Fleming Rutledge is a preacher and teacher known throughout the US, Canada, and parts of the UK. She is the author of eight books, all from Eerdmans Publishing. Her most recent book, The Crucifixion: Understanding the Death of Jesus Christ, is the product of the work of a lifetime and is being described as a new classic on the subject.
One of the first women to be ordained to the priesthood of the Episcopal Church, she served for fourteen years on the clergy staff at Grace Church on Lower Broadway at Tenth Street, New York City.
Fleming and her husband celebrated their 50th anniversary in 2009 and have two daughters and two grandchildren. She is a native of Franklin, Virginia.
Ruminations: The state of the Episcopal Church
Sunday, August 02, 2009
The state of the Episcopal ChurchHere are some verbatim excerpts from an email recently sent to me by a non-schismatic friend--the rector of a church that thrives for reasons that can be deduced from what he says:
It seems to me so sad that so many cannot see the crisis that the church is in. Right now we are in Newport, RI and have just learned that [St George's church] has now closed. Another grand church started and built by the Brown family is down to nothing and probably can't continue much more, and of all things the great historic Trinity Church in Newport, has just been told by their interim Rector that they must suspend their search for a new Rector and organist until they figure out how to pay for them both. He told them that everything is "on the table" including closing down and giving the property to the Preservation Society, to merging with another church. Some of this is a radical shift in demographics and the total secularization of society [in New England].
But interestingly enough, an "evangelical" church has bought the [St George's] building... and the congregation seems to be thriving. Somehow there is a whole level of leadership in the [Episcopal] church that refuses to see the crisis we are in. There is a huge theological crisis of course (it is not primarily, in my view, a crisis of about sexuality but a crisis of theology).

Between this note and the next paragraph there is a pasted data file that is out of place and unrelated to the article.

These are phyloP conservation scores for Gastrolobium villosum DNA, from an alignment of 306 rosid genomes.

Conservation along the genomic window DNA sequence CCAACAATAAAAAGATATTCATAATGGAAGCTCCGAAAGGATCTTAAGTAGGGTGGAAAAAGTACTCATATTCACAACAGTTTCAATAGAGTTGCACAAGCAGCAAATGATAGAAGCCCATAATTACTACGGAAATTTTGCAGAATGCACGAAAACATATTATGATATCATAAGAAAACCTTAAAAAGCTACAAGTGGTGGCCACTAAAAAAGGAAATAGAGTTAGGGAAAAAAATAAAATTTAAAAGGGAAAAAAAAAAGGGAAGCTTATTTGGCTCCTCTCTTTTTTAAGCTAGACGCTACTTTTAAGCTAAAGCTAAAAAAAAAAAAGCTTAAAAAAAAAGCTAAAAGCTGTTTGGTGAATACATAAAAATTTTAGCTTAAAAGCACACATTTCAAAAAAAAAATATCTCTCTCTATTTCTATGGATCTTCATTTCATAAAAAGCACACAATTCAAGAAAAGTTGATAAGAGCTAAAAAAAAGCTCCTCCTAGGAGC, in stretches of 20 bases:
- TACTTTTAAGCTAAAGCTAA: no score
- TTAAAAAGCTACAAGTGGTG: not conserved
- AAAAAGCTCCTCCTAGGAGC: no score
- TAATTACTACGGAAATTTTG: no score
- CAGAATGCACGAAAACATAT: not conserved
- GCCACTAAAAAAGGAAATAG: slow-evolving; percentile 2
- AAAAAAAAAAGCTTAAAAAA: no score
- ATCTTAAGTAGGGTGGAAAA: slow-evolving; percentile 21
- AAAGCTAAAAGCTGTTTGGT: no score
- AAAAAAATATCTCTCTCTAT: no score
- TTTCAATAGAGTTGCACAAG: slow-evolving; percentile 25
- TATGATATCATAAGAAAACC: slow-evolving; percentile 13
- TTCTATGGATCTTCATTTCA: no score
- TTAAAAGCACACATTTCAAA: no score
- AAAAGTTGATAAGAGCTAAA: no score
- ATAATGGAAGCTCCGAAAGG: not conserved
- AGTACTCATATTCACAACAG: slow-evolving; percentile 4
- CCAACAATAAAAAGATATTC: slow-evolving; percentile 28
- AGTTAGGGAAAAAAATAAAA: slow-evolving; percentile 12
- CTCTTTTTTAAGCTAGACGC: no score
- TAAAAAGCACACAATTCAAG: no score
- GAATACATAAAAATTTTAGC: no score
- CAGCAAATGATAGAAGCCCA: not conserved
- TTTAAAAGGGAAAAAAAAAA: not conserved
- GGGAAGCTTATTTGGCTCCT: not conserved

In a second email he continues, as follows:
The problem, as I have described it to many, is that so many leaders of the Episcopal church sound like Unitarian Universalists. They may not be, but that's how they sound when they argue for inclusivity, etc. It often sounds as if they are saying, "we need to be inclusive in spite of the Gospel," when what they should be saying is, "we need to be inclusive because of the the Gospel." And then to "flesh that out." It seems that they just don't know how to say that, or (as is my suspicion) they do not believe the Gospel is sufficiently inclusive.
The UU analogy has been helpful to me. To be able to say, "Yes, the church is called to inclusivity, called to openness, called to justice. But I am not a Unitarian Universalist and I don't want to be a part of a church that is." Of course I have deep respect for UU fellowships and the mighty work that they do. I'm just not one and I don't want my church to be one. I've recently had a number of young people come to [our church] who have been "lightly" attending the big (very conservative) Baptist church in town. They are comfortable with much that is said at the Baptist church but they are not comfortable with the constant railing, and demonizing of homosexuals, and the side-lining of women, etc. So they have come to [our church]. But they would not stick around if the Gospel was not proclaimed here.
My point: The Episcopal Church would be on fire if we faithfully proclaimed the Gospel in this new age. The Gospel is timeless.
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